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Posts Tagged ‘characterization’

Did I Forget Something?

My last blog post was about my current work in progress, The Goblin Queen. It was a good update and the book has advanced considerably since then. In fact, it’s nearing the novel length and I’m perhaps halfway through it. But that’s not what I forgot.

It occurred to me the very next day after posting it that I mentioned a bunch of characters by name. Most of them are reasonably well known by my readers (I hope), based on sales of the original Blades of Leander series. I sold tens of thousands of those books (if not more), allowing readers to partake in the adventures of Alto, Patrina, Garrick, and so many others. But what about readers that are new to my book or blog? Or readers that stuck with my science fiction and haven’t tried my fantasy books. No doubt the character names were confusing. Well, here’s my attempt to fix that!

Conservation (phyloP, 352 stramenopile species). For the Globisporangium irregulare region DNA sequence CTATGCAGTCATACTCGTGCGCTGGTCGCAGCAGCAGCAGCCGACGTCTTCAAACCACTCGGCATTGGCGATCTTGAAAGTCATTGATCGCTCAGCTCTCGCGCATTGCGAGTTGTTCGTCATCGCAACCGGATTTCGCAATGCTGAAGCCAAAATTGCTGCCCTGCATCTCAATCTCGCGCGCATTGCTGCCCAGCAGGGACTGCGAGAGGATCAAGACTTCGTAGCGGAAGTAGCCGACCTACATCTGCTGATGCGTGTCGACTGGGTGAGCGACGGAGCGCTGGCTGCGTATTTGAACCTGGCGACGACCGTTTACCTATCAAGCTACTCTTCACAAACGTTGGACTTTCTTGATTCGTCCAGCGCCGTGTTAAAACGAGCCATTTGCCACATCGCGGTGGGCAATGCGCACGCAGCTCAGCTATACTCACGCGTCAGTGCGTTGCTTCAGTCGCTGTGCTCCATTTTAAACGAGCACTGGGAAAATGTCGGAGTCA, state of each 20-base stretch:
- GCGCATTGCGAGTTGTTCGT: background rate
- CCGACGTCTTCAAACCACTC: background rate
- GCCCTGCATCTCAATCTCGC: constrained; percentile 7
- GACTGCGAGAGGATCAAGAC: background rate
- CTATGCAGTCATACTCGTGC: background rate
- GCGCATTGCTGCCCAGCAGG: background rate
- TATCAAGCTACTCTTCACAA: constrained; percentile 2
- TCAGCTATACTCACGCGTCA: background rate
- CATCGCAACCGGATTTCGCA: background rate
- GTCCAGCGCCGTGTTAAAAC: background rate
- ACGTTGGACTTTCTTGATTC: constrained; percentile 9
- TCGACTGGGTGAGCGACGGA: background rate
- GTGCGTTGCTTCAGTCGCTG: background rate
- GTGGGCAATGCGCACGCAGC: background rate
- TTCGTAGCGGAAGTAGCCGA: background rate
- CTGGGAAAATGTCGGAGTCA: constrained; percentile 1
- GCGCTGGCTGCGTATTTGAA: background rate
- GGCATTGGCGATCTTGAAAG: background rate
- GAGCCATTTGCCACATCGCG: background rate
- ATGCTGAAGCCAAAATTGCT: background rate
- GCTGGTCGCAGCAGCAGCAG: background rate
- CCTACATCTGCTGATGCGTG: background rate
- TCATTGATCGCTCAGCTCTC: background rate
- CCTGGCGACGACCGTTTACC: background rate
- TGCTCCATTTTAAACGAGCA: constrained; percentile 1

Kroth – First off we have Kroth. Kroth is not a character, it is a world. The world of Kroth, wherein Alto and his friends live. By and large it contains all of the Kroth adventures, but that’s not the extent of it. Kroth is also a world in my Voidhawk setting, which readers of Voidhawk: Broken Shards and a few others will no doubt remember. The most exciting part about this Voidhawk tie-in is that if one world in the void can host so many stories and adventures, then how many others could I one day write given the void touches countless inhabited worlds?

Alto – Alto was born the son of a mercenary turned farmer. He never knew of his father’s violent past until after tragedy struck. Alto’s own foray into the life of warrior and adventurer began after a surprise attack by a tribe of goblins injured his father. He tracked them down and fought them alongside a group of mercenary’s known as the Blades of Leander. In short order he joined them and began his training as a warrior. From there Alto went on to rise to become their leader and make a name for himself until, one day, he seized the opportunity to establish a kingdom of his own bordering on the western reaches of the Northern Divide mountain range.

Patrina – Patrina was a runaway princess of the seafaring kingdom of Kelgryn. She was rescued by Alto in his earliest days of adventuring in a cave filled with goblins. Shortly after, she turned around and rescued him right back. They fought both together and against one another until their love for another became too great to fight.